SEATTLE -- Researchers at Fred Hutchinson Cancer Research Center have found that people with the most-aggressive form of Barretts esophagus, a precancerous condition that can lead to esophageal cancer, may benefit the most from preventive therapy with aspirin, ibuprofen and other nonsteroidal anti-inflammatory drugs, or NSAIDs. The researchers also identified a cluster of four known cancer biomarkers, or genetic abnormalities, in people with Barretts that significantly increases their risk of developing esophageal cancer.
These findings, by lead authors Patricia C. Galipeau and Xiaohong Li, senior author Brian J. Reid, M.D., Ph.D., and colleagues in the Hutchinson Center-based Seattle Barretts Esophagus Program, will be published in the Feb. 27 issue of PLoS Medicine, a freely available online journal. Researchers from Virginia Mason Medical Center, Harvard Medical School and The Wistar Institute collaborated on the study, which was funded by the National Institutes of Health and the Hutchinson Center.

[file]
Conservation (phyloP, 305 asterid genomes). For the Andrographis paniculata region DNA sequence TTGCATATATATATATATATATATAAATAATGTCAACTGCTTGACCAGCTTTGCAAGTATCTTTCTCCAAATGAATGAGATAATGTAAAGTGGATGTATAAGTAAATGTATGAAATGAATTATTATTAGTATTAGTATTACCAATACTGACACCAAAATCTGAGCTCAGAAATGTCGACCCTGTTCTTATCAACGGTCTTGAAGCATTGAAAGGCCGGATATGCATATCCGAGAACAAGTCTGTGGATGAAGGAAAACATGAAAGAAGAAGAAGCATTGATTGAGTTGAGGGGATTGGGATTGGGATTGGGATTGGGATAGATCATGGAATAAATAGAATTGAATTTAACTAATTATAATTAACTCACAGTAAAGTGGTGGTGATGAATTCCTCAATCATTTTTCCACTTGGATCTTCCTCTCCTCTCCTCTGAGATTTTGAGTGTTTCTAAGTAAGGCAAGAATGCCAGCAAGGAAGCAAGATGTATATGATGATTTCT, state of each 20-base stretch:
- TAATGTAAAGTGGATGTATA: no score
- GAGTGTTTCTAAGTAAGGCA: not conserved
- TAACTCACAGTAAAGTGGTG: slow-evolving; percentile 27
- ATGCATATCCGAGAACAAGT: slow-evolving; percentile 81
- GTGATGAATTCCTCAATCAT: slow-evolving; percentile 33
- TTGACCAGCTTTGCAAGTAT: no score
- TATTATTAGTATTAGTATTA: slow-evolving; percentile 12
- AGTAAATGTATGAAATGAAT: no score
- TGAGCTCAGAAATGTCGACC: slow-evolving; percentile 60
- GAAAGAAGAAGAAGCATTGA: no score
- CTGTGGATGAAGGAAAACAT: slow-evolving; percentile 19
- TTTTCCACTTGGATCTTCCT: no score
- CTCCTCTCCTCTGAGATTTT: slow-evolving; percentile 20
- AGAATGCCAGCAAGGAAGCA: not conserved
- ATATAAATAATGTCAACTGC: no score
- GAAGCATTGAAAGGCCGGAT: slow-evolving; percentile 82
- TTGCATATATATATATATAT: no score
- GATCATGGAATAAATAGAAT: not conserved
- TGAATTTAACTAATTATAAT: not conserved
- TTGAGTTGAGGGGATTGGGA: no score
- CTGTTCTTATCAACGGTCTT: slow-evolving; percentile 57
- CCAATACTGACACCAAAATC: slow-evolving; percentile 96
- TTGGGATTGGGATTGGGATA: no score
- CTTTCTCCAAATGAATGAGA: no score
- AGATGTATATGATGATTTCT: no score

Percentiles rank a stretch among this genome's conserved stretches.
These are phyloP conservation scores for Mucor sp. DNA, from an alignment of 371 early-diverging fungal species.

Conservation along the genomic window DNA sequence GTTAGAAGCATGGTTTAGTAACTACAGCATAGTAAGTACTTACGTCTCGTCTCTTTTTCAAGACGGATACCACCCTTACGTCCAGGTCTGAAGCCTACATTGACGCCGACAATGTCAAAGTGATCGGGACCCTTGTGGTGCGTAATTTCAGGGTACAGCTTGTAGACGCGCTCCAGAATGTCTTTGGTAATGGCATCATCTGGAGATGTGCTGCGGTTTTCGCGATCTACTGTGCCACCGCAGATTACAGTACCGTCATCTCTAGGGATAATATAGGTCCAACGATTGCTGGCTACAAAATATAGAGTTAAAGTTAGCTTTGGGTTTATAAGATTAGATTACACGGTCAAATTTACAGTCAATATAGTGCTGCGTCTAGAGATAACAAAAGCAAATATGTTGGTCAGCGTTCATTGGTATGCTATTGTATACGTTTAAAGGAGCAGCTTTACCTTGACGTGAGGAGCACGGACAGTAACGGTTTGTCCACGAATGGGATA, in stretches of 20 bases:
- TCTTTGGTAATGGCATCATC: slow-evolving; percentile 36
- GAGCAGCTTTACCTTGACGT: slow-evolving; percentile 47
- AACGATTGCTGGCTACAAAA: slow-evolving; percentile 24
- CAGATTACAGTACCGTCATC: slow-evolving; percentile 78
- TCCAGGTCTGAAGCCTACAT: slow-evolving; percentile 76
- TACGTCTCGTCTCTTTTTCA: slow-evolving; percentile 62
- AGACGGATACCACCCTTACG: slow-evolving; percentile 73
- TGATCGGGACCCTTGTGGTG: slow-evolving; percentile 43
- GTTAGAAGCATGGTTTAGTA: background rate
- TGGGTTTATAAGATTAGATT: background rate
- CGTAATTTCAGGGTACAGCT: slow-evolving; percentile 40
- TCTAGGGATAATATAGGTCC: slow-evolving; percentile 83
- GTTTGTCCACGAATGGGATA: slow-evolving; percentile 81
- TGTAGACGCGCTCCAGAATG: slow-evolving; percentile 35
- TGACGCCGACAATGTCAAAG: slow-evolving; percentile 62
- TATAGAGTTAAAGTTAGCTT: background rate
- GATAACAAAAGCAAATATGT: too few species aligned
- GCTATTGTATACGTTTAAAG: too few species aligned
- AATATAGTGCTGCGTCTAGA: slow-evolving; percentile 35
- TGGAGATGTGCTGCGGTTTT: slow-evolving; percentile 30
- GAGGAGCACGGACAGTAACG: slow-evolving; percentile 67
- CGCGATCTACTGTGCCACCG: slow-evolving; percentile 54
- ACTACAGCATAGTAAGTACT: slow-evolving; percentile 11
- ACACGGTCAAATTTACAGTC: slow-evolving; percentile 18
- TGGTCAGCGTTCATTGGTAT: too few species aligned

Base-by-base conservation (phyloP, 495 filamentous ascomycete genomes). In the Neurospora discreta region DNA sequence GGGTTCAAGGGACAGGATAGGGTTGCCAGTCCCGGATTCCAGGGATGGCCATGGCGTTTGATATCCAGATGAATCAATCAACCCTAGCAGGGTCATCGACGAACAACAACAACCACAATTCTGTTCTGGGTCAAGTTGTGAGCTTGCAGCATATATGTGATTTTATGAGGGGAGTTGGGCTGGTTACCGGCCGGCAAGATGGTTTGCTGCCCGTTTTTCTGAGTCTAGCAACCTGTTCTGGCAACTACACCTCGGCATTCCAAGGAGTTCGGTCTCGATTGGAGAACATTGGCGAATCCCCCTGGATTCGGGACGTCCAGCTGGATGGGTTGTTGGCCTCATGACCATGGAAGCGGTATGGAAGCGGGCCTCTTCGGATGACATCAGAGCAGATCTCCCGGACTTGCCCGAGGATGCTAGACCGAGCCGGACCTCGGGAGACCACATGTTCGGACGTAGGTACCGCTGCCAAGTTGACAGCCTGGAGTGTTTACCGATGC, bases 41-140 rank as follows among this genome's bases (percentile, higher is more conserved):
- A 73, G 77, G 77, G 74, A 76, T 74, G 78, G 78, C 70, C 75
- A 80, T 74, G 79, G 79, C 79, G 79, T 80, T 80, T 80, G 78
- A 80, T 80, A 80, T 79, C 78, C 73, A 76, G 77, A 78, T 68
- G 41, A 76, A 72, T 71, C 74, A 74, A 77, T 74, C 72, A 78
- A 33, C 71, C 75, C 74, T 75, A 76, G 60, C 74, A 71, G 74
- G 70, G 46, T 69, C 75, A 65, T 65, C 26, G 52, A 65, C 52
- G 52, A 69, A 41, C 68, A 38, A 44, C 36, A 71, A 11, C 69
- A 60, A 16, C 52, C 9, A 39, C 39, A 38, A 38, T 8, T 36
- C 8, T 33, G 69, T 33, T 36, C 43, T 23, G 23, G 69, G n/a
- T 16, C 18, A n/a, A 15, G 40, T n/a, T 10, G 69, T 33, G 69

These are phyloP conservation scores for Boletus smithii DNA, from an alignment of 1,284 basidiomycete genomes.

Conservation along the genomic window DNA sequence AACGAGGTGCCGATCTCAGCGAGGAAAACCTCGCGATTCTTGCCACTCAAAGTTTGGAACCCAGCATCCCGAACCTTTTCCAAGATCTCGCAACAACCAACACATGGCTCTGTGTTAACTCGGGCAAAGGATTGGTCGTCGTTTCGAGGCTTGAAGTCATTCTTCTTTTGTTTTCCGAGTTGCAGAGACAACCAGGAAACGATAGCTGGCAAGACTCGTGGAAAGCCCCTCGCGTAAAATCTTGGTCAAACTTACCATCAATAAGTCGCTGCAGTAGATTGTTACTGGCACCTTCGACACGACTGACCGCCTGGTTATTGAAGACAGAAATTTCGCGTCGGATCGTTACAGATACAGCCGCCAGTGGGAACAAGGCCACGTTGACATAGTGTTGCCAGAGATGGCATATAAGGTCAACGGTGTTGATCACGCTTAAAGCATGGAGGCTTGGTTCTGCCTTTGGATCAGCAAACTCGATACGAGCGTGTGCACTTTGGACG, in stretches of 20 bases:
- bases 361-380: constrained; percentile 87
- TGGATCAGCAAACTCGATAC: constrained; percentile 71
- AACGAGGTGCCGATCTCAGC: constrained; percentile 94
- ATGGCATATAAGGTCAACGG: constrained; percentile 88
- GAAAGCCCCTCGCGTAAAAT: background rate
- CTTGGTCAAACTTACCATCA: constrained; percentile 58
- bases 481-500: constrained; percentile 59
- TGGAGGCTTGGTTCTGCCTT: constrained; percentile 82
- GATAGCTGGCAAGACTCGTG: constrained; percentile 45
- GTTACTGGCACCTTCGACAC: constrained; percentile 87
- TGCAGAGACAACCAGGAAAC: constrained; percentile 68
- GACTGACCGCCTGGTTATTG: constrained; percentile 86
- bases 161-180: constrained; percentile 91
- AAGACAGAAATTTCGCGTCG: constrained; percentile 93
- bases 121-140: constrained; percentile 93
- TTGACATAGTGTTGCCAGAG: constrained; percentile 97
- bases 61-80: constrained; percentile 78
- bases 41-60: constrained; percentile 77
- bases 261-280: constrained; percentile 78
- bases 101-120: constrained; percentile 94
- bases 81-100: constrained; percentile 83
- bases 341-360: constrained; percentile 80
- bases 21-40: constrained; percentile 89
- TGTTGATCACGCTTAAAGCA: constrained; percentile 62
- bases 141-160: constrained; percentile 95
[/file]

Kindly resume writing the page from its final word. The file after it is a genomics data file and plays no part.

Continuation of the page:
The researchers found that those with three or more of the cancer biomarkers upon enrollment in the study who also used aspirin or other NSAIDs had a 30 percent risk of esophageal cancer after 10 years, while those with the same biomarkers who did not use NSAIDs had a 79 percent risk of developing cancer within a decade of joining the study.
"This is the first prospective, longitudinal study in patients with Barretts esophagus or any other pre-malignant condition, for that matter to link somatic genetic biomarkers for cancer-risk prediction with candidate interventions such as NSAIDs to prevent cancer," said Galipeau, a research technician in Reids laboratory, which is based in the Hutchinson Centers Human Biology Division.
The researchers also found that Barretts patients whose esophageal tissue had no such genetic abnormalities, or biomarkers, upon joining the study had a 12 percent risk of developing esophageal cancer after 10 years, where
Contact: Kristen Lidke Woodward
Fred Hutchinson Cancer Research Center